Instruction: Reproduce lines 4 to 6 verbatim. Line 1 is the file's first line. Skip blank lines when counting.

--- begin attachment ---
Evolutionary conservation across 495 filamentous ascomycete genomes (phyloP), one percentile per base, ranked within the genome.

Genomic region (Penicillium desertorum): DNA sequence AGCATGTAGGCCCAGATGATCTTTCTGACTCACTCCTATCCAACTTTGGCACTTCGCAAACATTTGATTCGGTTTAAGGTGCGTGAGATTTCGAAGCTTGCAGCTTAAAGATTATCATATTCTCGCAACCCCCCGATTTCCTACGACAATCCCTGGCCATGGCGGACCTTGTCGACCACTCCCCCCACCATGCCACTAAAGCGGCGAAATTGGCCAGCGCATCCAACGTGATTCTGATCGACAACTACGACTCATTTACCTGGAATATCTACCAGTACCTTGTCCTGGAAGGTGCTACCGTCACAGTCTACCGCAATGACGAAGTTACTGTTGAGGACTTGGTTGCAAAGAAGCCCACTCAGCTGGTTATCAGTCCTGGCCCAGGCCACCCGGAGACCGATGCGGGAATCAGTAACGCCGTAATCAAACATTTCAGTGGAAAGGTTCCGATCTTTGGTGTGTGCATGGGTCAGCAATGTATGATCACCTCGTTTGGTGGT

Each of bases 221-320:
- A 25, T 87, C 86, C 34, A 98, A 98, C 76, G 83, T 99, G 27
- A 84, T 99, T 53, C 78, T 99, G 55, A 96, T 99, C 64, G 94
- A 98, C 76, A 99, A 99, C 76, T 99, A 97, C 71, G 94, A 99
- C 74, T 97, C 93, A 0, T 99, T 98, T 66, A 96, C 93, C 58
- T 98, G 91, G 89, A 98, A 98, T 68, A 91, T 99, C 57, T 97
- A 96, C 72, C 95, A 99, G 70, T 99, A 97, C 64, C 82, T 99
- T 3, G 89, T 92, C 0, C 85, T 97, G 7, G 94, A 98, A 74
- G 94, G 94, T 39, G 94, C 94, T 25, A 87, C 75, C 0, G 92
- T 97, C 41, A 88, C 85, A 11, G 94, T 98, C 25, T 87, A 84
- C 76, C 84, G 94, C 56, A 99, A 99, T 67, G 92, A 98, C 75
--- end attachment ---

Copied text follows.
- A 25, T 87, C 86, C 34, A 98, A 98, C 76, G 83, T 99, G 27
- A 84, T 99, T 53, C 78, T 99, G 55, A 96, T 99, C 64, G 94
- A 98, C 76, A 99, A 99, C 76, T 99, A 97, C 71, G 94, A 99